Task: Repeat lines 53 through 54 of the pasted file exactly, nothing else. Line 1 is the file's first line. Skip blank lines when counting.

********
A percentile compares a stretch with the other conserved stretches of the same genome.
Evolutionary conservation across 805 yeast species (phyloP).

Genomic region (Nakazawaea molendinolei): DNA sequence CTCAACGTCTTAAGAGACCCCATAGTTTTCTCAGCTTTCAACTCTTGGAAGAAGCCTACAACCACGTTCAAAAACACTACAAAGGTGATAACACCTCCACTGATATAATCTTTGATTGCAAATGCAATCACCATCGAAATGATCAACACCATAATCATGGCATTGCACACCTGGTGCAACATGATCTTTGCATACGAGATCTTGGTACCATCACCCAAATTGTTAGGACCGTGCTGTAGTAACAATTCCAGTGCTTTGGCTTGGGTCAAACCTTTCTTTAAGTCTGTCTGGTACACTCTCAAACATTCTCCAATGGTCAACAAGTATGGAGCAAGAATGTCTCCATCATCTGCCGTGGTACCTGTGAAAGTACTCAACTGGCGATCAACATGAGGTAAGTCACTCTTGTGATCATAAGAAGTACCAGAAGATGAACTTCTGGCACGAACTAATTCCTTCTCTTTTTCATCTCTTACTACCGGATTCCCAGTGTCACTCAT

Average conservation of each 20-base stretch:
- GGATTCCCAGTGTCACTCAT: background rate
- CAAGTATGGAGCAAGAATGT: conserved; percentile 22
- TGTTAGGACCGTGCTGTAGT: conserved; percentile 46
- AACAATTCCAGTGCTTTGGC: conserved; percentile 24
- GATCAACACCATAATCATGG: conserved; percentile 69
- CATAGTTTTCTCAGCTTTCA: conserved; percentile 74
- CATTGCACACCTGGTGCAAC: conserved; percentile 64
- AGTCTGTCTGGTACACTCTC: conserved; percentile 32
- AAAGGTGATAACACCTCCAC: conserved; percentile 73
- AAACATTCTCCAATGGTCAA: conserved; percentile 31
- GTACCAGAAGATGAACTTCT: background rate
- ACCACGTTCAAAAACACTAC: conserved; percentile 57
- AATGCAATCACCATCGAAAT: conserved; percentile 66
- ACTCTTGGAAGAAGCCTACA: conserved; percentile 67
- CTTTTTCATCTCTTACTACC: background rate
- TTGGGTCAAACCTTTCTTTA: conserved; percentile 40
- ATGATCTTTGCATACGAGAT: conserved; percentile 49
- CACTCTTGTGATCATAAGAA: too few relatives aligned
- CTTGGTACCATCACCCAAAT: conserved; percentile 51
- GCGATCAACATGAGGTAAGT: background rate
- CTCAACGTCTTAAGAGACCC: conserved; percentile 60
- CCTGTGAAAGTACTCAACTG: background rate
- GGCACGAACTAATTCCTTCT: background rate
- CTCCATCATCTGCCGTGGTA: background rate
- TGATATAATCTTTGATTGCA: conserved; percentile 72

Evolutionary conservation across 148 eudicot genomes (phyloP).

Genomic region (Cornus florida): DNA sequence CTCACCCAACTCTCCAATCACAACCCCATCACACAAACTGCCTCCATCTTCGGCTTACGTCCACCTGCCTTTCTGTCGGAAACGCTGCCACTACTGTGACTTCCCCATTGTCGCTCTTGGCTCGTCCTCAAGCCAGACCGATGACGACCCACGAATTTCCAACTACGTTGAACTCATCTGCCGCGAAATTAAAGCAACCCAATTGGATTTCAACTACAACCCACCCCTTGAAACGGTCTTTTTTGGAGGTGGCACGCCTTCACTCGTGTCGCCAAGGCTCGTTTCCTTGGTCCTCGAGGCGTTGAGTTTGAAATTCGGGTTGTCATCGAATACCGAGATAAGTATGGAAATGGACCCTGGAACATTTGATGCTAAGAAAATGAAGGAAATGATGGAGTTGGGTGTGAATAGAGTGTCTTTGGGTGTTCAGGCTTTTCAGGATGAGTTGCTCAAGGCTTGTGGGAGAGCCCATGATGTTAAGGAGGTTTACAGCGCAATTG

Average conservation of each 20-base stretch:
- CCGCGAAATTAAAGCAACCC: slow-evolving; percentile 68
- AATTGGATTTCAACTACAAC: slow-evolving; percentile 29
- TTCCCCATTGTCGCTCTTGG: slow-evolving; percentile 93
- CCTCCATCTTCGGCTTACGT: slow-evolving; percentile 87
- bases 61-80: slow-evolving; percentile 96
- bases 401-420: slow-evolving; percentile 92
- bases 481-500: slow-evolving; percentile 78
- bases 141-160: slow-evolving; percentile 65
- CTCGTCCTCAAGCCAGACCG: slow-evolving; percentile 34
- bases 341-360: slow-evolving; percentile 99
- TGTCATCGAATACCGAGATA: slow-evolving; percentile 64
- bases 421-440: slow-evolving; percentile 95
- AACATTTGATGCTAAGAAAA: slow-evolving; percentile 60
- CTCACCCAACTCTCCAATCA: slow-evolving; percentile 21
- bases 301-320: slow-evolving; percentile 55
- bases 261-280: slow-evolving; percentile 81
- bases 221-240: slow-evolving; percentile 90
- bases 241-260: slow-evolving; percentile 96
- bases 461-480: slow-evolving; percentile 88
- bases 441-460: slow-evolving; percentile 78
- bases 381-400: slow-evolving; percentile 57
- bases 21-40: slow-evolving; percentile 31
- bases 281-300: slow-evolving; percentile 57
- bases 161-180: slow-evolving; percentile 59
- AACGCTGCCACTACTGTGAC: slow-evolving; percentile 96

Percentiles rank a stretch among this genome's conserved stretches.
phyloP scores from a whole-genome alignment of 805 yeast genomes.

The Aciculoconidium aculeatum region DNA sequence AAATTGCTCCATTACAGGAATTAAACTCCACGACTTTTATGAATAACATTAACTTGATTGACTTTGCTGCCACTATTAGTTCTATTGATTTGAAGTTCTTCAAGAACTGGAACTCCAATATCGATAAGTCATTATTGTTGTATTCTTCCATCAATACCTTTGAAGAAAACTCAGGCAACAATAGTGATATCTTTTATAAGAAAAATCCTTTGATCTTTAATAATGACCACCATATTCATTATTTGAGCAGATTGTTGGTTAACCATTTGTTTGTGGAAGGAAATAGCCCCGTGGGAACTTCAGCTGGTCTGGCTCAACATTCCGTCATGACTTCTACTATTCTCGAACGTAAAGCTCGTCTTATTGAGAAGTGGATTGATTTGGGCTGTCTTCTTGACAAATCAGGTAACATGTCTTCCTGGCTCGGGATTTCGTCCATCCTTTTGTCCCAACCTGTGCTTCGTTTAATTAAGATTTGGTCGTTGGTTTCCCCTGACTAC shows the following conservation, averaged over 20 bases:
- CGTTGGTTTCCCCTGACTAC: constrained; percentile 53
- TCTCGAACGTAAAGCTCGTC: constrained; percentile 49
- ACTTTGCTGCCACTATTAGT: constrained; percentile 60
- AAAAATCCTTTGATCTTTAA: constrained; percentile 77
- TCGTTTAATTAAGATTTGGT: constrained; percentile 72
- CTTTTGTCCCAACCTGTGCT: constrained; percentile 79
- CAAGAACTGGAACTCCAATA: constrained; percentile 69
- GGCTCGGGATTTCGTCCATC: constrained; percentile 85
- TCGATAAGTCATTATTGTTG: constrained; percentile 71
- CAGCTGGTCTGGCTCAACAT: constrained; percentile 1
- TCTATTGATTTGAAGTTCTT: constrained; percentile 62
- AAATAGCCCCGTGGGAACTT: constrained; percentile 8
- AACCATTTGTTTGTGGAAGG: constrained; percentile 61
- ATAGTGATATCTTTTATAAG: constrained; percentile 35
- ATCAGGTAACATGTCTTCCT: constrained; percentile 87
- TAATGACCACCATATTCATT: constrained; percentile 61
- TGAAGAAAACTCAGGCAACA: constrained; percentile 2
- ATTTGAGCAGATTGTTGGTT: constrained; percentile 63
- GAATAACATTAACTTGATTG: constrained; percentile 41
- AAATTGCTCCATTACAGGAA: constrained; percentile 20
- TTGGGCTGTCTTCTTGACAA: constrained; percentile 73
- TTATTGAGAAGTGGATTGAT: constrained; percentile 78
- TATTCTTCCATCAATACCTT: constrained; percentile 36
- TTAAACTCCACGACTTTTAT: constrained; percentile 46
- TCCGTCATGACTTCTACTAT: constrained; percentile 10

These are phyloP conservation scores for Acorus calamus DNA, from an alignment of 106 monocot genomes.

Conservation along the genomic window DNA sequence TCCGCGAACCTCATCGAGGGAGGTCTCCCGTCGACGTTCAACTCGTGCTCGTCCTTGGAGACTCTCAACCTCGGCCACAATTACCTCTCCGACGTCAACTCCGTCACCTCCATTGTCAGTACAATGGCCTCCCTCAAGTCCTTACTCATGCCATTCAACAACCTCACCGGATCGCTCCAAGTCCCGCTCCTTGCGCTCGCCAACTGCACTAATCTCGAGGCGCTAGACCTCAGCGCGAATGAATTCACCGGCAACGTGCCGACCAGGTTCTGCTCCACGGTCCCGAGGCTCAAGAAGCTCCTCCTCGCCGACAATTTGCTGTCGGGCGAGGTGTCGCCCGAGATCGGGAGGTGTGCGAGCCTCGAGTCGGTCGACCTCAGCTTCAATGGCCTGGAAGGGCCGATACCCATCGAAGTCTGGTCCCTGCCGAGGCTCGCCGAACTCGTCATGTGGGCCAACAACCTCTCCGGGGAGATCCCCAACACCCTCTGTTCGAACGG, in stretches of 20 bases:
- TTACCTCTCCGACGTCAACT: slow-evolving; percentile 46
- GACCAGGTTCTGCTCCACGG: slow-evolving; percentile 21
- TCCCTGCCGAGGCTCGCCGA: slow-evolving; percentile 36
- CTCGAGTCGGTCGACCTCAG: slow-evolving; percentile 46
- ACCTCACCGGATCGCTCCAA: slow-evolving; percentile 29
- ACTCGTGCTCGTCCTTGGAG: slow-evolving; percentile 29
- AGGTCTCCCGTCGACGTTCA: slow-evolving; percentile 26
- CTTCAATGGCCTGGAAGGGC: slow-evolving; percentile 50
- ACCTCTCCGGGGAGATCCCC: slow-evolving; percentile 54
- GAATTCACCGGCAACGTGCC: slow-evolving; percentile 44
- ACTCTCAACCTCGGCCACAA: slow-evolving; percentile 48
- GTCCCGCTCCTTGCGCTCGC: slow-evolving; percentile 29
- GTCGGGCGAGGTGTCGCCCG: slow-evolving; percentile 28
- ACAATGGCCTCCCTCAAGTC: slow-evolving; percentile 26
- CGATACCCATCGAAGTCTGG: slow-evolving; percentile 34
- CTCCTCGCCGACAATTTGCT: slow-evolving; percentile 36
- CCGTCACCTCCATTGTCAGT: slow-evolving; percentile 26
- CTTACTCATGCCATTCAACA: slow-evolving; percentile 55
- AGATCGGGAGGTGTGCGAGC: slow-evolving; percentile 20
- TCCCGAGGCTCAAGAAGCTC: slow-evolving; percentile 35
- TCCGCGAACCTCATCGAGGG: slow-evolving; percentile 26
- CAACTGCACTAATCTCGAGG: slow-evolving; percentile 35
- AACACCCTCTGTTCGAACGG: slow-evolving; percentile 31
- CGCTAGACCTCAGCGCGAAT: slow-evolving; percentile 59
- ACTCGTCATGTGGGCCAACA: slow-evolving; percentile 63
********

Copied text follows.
- bases 381-400: slow-evolving; percentile 57
- bases 21-40: slow-evolving; percentile 31